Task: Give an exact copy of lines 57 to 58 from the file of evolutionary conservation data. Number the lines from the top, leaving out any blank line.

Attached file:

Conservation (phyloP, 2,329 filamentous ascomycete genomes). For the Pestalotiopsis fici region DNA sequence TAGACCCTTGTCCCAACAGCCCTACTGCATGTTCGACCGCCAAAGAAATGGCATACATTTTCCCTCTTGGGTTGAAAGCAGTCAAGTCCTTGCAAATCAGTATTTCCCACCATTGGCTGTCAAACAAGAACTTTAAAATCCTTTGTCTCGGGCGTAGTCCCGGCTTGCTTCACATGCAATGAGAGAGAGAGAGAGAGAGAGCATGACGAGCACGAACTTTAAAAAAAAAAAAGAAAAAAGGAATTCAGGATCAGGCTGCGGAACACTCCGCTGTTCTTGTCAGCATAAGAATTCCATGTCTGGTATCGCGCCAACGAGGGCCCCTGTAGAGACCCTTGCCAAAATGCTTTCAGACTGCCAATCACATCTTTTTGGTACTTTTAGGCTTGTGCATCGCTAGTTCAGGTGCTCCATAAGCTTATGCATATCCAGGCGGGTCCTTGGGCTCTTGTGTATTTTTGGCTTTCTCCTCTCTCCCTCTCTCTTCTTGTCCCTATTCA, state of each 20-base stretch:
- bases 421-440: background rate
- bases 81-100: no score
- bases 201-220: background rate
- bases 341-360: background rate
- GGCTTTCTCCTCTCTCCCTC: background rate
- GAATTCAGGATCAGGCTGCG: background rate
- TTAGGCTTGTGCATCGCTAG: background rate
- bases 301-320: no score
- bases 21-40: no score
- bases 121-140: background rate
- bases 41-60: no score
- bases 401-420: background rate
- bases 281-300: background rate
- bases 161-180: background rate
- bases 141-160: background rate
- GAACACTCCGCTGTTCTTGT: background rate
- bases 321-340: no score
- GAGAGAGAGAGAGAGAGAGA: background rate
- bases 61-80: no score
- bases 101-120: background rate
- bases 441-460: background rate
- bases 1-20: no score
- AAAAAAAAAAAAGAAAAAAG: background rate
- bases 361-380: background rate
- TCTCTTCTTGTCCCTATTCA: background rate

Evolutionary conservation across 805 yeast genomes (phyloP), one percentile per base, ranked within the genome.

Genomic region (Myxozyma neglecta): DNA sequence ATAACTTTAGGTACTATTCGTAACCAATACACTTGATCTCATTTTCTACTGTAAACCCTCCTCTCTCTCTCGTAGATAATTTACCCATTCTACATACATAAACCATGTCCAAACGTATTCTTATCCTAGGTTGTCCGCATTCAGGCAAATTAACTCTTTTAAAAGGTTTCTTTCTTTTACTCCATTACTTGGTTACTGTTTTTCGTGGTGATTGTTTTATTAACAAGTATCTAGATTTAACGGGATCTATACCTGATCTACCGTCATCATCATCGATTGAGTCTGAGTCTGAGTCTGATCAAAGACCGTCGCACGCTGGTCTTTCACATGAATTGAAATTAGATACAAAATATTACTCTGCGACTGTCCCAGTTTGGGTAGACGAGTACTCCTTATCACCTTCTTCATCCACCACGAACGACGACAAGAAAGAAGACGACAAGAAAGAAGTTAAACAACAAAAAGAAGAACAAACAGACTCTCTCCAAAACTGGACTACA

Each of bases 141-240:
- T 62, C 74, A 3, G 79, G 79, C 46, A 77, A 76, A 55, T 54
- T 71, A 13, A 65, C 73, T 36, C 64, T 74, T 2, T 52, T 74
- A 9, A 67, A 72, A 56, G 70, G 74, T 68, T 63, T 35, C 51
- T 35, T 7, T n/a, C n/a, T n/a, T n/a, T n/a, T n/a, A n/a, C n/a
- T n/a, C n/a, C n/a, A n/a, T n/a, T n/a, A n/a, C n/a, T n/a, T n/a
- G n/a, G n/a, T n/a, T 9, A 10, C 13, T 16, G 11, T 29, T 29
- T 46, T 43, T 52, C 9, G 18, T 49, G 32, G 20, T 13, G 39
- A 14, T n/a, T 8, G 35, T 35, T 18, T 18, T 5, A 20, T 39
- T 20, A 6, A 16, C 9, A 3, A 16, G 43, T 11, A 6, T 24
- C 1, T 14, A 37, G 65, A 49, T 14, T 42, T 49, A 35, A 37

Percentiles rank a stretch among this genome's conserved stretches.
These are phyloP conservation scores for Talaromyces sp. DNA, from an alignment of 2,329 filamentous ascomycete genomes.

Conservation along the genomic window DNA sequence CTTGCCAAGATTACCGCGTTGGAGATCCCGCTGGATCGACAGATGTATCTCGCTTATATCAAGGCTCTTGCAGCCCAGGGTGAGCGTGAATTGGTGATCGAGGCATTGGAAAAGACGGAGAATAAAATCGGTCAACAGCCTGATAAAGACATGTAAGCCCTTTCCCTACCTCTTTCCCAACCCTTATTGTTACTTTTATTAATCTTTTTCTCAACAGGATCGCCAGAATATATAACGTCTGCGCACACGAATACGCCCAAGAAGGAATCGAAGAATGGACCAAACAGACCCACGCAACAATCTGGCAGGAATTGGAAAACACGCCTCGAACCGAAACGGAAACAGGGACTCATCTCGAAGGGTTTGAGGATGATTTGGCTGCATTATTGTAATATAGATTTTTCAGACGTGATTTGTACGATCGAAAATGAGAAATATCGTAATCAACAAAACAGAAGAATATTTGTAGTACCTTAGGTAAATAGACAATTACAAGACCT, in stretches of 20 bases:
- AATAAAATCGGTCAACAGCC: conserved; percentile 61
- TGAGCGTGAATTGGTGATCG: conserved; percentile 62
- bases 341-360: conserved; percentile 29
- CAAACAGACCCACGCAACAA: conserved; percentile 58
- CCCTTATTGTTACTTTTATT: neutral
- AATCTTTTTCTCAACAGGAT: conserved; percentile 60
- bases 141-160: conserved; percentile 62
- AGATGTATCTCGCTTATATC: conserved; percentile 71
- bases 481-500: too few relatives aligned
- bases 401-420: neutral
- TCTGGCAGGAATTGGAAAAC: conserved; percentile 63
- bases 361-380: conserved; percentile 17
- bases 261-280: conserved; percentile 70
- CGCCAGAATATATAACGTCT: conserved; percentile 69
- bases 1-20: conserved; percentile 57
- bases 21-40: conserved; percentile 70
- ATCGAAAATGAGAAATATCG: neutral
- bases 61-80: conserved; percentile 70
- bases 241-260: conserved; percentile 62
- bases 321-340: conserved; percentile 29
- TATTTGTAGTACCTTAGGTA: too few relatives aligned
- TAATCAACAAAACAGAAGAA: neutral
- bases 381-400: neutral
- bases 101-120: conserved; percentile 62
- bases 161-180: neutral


- bases 1-20: conserved; percentile 57
- bases 21-40: conserved; percentile 70